A tool for technical assessment of rural water supply systems in South Africa

Rietveld, L. C., Haarhoff, J. and Jagals, P. (2009) A tool for technical assessment of rural water supply systems in South Africa. Physics and Chemistry of the Earth, 34 1-2: 43-49. doi:10.1016/j.pce.2007.12.001

Author Rietveld, L. C.
Haarhoff, J.
Jagals, P.
Title A tool for technical assessment of rural water supply systems in South Africa
Journal name Physics and Chemistry of the Earth   Check publisher's open access policy
ISSN 1474-7065
Publication date 2009-01-01
Year available 2008
Sub-type Article (original research)
DOI 10.1016/j.pce.2007.12.001
Volume 34
Issue 1-2
Start page 43
End page 49
Total pages 7
Editor H. H. G. Savenije
N. C. van de Giesen
Place of publication Kidlington, Oxford, United Kingdom
Publisher Pergamon
Language eng
Abstract Water and sanitation services provide a cost-effective solution for alleviating the impact of water-borne diseases. Actually, for water supply projects a top-down approach is followed, giving priority to deliver sufficient quantities of water, increasing its availability by investment in new systems. Little attention is paid to the functioning of these systems on the long-term, and its maintenance and operational constraints. In this paper, a methodology was developed to technically assess water supply systems based on four criteria, namely availability, capacity, continuity and condition. The practicality of the approach is demonstrated by a technical assessment of a number of water supply systems in the Vhembe District in South Africa. The systems consist of piped distribution systems with public standpipes, mostly fed by groundwater. In general, it can be concluded that the performance of the systems, although relatively new, is poor. The availability (criterion 1) of the drinking water is a problem due to poorly constructed boreholes or disagreement on the payment of the operational cost after construction. In most villages the capacity (criterion 2) of the installed infrastructure is sufficient, although storage volume is in some villages too small. The continuity (criterion 3) of the water supply is threatened by disputes about payment of diesel for the pump and maintenance and repair of the pump. Finally, the condition (criterion 4) is poor mostly due to taps at the standpipes which are damaged and require frequent replacement. Despite the simplicity of the proposed assessment methodology, it provides rapid insight in the state of a system and is ideal for bench marking the performance of different systems in different regions. Furthermore, the quantitative measures of the four different criteria allow system operators and planners to rapidly pinpoint the reasons for poor performance and to take the appropriate corrective action. The used weighting factors in this demonstration are arbitrary – different users could adapt them to their own specific situations without invalidating the overall approach to technical assessment suggested in this paper.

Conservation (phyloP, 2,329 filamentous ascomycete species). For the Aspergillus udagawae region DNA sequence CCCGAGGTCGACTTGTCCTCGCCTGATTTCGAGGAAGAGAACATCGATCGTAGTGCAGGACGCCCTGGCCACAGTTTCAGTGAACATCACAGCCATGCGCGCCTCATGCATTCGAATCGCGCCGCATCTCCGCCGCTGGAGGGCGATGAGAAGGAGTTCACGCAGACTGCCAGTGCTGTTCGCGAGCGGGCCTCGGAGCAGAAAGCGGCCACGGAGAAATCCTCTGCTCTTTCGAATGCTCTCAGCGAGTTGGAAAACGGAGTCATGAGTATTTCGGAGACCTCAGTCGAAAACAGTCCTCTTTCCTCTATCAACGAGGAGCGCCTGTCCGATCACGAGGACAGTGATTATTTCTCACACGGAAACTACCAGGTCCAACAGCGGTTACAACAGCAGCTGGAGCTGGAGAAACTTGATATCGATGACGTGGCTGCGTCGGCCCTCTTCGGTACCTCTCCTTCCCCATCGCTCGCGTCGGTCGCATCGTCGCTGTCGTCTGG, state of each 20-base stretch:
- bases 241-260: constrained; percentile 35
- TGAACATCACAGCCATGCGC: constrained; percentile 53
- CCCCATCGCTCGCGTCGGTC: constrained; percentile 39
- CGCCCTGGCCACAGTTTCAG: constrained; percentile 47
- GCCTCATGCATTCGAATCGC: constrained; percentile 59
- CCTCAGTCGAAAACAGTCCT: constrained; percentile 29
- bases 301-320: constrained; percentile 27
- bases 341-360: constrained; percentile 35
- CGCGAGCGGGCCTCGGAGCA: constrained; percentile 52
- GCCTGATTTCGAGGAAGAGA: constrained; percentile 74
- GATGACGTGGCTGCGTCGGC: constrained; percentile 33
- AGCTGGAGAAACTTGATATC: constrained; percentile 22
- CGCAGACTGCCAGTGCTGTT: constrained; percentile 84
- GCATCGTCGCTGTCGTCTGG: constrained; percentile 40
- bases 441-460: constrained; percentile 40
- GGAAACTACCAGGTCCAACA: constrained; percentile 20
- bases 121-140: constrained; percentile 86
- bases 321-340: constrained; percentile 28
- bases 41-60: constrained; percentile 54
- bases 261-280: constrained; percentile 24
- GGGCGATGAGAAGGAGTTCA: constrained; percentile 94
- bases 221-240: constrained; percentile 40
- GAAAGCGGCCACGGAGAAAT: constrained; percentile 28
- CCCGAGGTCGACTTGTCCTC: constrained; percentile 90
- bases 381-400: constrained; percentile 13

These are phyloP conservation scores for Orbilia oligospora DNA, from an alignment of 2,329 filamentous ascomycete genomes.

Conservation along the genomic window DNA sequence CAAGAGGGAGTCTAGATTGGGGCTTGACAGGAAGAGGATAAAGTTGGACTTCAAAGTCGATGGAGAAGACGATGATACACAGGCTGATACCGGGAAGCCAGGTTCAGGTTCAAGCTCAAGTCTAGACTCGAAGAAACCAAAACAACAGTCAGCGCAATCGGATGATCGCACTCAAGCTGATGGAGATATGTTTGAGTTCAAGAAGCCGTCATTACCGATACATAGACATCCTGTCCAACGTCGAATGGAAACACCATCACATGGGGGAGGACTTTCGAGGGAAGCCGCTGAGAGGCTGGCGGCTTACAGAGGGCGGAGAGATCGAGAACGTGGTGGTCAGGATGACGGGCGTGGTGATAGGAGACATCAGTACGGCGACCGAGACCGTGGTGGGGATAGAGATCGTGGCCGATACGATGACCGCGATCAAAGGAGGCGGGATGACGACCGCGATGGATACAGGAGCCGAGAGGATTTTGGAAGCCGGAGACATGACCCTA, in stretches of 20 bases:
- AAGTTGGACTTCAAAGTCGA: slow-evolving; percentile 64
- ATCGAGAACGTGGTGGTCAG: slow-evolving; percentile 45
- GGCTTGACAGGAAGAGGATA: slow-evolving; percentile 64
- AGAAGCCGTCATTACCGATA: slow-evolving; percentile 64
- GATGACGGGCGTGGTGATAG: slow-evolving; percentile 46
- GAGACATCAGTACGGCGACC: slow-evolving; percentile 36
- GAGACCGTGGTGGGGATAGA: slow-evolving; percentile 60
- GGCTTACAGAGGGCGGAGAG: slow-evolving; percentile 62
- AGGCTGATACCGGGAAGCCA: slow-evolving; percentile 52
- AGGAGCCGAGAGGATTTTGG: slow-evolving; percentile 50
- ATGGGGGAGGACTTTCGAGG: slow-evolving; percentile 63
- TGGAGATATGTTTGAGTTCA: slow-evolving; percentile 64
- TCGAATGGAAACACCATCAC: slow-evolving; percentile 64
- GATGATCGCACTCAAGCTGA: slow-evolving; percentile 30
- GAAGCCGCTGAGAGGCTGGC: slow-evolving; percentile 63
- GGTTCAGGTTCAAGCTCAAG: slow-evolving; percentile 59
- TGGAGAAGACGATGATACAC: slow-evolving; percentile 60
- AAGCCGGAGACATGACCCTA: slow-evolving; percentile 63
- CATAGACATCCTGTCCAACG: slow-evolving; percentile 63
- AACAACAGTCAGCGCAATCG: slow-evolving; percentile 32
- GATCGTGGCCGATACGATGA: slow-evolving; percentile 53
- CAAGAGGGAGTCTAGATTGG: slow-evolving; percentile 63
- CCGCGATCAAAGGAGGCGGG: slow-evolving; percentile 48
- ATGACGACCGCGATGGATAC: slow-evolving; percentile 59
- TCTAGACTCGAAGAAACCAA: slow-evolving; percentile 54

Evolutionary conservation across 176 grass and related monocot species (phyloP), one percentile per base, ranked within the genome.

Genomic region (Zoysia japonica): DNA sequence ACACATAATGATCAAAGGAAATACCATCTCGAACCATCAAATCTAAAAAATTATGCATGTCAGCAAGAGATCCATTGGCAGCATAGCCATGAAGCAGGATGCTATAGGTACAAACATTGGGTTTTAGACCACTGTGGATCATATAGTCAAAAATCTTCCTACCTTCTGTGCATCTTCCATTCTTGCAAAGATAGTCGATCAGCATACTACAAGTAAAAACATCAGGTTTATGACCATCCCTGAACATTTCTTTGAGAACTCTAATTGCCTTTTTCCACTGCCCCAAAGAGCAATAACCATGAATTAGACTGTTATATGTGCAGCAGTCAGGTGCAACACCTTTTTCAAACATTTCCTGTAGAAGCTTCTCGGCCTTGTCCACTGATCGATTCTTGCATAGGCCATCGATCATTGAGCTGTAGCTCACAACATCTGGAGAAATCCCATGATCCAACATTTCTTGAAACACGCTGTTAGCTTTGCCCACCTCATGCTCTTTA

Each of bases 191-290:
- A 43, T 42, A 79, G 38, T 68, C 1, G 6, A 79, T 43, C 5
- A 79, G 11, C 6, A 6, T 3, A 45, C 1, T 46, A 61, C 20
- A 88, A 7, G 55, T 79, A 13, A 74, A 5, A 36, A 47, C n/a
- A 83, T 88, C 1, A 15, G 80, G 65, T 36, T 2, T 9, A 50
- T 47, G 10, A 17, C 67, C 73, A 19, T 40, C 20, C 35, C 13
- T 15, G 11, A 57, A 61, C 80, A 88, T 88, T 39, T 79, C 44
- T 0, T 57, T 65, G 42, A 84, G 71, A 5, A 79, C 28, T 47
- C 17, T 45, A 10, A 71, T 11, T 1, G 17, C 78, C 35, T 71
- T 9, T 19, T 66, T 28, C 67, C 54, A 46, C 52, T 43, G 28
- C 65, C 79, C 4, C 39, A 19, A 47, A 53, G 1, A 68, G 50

Keyword Drinking water supply
Technical assessment
Rural areas
Q-Index Code C1
Q-Index Status Provisional Code
Institutional Status Non-UQ
Additional Notes Special issue: Sustainable Water Solutions. Available online 11 January 2008.

Document type: Journal Article
Sub-type: Article (original research)
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Created: Tue, 24 Jan 2012, 21:52:15 EST by Geraldine Fitzgerald on behalf of School of Public Health